Eastern Health plans to use software to curb resistance to antimicrobial drugs

·4 min read
Dr. Peter Daley, an infectious diseases physician and Memorial University medical microbiologist, says outpatient antimicrobial drug use is declining in Newfoundland and Labrador but needs to decrease even more. (Darrell Roberts/CBC - image credit)
Dr. Peter Daley, an infectious diseases physician and Memorial University medical microbiologist, says outpatient antimicrobial drug use is declining in Newfoundland and Labrador but needs to decrease even more. (Darrell Roberts/CBC - image credit)
Darrell Roberts/CBC
Darrell Roberts/CBC

Eastern Health is paying for software that it hopes will curb antibiotic resistance in Newfoundland and Labrador while making drug prescription more accurate and more efficient.

Dr. Peter Daley, an infectious diseases physician and medical microbiologist at Memorial University, said Newfoundland and Labrador has the highest rate of outpatient antimicrobial drug use in Canada — and while it declined from 2017 to 2021, it still isn't ideal.

"We'd like to see it come down considerably further," he said Wednesday at an event at the Sheraton Hotel announcing the plan. "When we think about maybe half of prescriptions should never be given, then we have a long way to go to improve yet."

Antimicrobial drugs are used to treat a variety of infections but can cause liver and kidney damage or make patients sicker if the wrong medication is prescribed. Additionally, patients around the world are developing resistance to drugs, like antibiotics, as a result of unnecessary use.

"The germs that cause infectious disease are becoming progressively more resistant to the drugs that we use to treat them," Daley said.

'Don't ask for it'

Daley said despite good medical training, Eastern Health is still "routinely" seeing physicians prescribe antimicrobial drugs inappropriately.

"It comes to a lack of special understanding or special training. It comes to, in some cases, laziness or inability or unwillingness to continuously evaluate day by day the antibiotic therapy." he said.

Daley said patients also ask — or demand — that their physician prescribe an antibiotic drug, often because they misunderstand the purpose of the medication.

"The message is, 'Don't ask for it. You don't need it.'"

The software will exist as a desktop application for Eastern Health physicians and will use patient data — including symptoms, current medications and test results — to determine if an antimicrobial drug is appropriate.

"Our system is very manual, it's very limited. This will allow us to have a much wider impact," Daley said.

Daley said the software will be implemented slowly but he expects to see "significant difference" in one year.

Darrell Roberts/CBC
Darrell Roberts/CBC

Dr. Kalvin Yu, vice-president of medical and scientific affairs for Becton, Dickinson and Company, which is providing the software, said the application is a "safety net" that will notify a physician or pharmacist making the clinical decision if a patient needs a certain antimicrobial drug — or should stop taking one.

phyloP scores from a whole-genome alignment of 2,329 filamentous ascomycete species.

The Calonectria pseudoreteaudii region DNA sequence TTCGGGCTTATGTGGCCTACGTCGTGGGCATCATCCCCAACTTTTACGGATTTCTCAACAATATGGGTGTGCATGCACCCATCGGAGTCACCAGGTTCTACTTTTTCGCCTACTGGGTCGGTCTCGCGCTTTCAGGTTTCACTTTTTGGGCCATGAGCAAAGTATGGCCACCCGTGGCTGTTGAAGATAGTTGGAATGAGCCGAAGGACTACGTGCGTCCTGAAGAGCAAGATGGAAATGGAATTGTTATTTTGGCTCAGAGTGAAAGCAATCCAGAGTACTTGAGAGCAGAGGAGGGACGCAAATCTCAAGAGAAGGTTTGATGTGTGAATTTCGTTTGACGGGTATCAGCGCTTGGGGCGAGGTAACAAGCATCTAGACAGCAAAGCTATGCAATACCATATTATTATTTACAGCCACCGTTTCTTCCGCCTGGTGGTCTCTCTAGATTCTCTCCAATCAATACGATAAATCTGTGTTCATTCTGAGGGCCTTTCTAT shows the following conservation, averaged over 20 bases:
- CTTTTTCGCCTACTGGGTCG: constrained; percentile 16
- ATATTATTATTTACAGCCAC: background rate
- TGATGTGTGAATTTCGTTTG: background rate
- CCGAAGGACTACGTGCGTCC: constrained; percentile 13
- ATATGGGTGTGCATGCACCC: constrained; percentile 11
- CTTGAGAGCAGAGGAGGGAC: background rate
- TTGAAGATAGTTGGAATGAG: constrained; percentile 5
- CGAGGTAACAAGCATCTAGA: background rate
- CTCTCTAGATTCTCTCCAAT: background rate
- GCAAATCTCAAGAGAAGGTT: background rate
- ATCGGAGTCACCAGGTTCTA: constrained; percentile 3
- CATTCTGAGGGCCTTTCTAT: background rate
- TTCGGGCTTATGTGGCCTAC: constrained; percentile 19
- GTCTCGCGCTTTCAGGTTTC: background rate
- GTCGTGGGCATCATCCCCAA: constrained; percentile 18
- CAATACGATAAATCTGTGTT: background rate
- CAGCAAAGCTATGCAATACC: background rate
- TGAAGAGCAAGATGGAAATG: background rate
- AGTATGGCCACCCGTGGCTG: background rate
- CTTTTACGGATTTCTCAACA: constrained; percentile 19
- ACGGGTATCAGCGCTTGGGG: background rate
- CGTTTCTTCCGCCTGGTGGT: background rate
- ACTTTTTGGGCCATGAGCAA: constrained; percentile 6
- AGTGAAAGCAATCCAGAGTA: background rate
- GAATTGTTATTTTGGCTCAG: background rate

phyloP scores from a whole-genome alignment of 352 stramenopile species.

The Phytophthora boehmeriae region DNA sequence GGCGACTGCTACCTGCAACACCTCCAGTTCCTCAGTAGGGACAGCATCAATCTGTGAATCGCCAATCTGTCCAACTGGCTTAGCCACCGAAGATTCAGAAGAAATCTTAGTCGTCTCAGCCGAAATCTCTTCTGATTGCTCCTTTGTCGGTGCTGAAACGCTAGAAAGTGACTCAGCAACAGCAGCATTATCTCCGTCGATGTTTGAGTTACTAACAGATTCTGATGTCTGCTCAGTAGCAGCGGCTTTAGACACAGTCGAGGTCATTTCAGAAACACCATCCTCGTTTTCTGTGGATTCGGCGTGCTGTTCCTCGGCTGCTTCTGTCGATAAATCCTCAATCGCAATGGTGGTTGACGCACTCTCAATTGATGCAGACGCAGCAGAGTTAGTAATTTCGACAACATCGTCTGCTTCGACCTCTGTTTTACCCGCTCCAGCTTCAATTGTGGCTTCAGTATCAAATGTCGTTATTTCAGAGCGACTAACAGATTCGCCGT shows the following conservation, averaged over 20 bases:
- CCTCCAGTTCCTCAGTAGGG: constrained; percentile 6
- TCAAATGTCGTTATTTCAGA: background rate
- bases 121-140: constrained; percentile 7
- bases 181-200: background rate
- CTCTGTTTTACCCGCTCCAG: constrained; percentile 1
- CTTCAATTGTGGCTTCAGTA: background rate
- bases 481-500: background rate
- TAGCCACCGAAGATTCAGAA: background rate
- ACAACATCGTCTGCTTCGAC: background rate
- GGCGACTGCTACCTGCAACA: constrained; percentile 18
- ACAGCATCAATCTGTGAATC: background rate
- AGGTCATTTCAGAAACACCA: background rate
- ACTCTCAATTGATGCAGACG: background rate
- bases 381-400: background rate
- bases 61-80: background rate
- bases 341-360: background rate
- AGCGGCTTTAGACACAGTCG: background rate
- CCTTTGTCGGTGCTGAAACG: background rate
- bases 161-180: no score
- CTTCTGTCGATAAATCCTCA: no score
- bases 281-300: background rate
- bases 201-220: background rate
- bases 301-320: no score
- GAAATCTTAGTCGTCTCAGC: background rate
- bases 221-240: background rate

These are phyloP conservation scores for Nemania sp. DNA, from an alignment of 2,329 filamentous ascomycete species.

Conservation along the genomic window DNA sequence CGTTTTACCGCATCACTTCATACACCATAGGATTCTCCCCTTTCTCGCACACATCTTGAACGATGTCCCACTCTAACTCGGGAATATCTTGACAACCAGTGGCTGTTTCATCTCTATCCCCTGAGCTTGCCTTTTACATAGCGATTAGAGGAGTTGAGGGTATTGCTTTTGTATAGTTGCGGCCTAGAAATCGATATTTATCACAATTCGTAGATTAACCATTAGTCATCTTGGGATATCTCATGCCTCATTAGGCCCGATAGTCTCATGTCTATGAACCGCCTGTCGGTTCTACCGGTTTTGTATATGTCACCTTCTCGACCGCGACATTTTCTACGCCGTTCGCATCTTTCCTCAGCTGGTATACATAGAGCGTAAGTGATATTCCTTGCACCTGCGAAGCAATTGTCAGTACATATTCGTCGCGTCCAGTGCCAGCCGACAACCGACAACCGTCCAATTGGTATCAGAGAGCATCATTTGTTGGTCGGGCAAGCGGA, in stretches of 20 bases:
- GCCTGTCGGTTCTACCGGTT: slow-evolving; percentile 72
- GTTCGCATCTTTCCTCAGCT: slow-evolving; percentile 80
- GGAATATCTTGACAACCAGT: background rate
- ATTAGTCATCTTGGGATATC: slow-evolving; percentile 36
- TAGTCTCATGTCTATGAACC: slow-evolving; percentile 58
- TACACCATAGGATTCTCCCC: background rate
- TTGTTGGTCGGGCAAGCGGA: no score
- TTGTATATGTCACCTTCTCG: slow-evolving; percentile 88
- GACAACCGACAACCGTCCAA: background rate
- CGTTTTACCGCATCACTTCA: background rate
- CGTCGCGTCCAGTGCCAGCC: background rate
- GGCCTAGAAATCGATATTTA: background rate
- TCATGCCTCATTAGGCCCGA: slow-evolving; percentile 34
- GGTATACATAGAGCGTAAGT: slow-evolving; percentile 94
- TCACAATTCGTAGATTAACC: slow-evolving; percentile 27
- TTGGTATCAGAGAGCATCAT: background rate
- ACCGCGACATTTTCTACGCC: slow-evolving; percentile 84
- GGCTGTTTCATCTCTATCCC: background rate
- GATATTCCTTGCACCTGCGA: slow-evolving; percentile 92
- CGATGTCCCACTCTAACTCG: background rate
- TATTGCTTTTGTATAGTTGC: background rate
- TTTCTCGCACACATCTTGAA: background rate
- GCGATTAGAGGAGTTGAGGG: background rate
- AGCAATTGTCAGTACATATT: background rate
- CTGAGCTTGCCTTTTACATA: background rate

"Decreasing the workload and sort of the investigation that the clinicians have to do is helping the patients getting the best drug sooner rather than later," Yu said.

Yu said Eastern Health is the first Canadian jurisdiction to use the technology, but more than 400 hospitals in the United States are already using it. He said the technology has been available for about two decades.

Program will use patient data

Yu said BD uses patient laboratory data as part of the software. He said the software mostly uses data related to infectious diseases, but the company will also get data related to white blood cell count, blood thinner results and more.

He said that data could be used to expand the antimicrobial stewardship program to include other medications like narcotics.

"The possibilities are endless," he said.

Health Minister John Haggie was not at the event. Gillian Sweeney, assistant deputy minister of population health and wellness, did not take questions from reporters but during her remarks said, "Solutions like this one are very welcome."

CBC News has asked for an interview with Haggie.

Sherry Vivian/CBC
Sherry Vivian/CBC

BD Canada president Ivy Parks said protection of patient data is of "utmost importance."

"Our cybersecurity department has done a lot of work with Eastern Health to ensure the privacy of the data that's being transferred," she said.

Eastern Health paying $170K per year for contract

Eastern Health is paying about $170,000 per year, but will get the first six months for free as part of a risk-sharing agreement with BD, said Ron Johnson, Eastern Health's vice-president of innovation and rural health. He said the software should reduce costs in the long run because it will help avoid the misuse of drugs.

"If we match the right bug with the right bug we will impact, obviously, drug usage.… We'll lower the length of stays, we'll improve health outcomes, which all makes the system more efficient," he said.

Johnson said Eastern Health began looking for a company to provide the software in 2020 as a way to curb antimicrobial resistance and BD won the contract in a two-stage request-for-proposals process.

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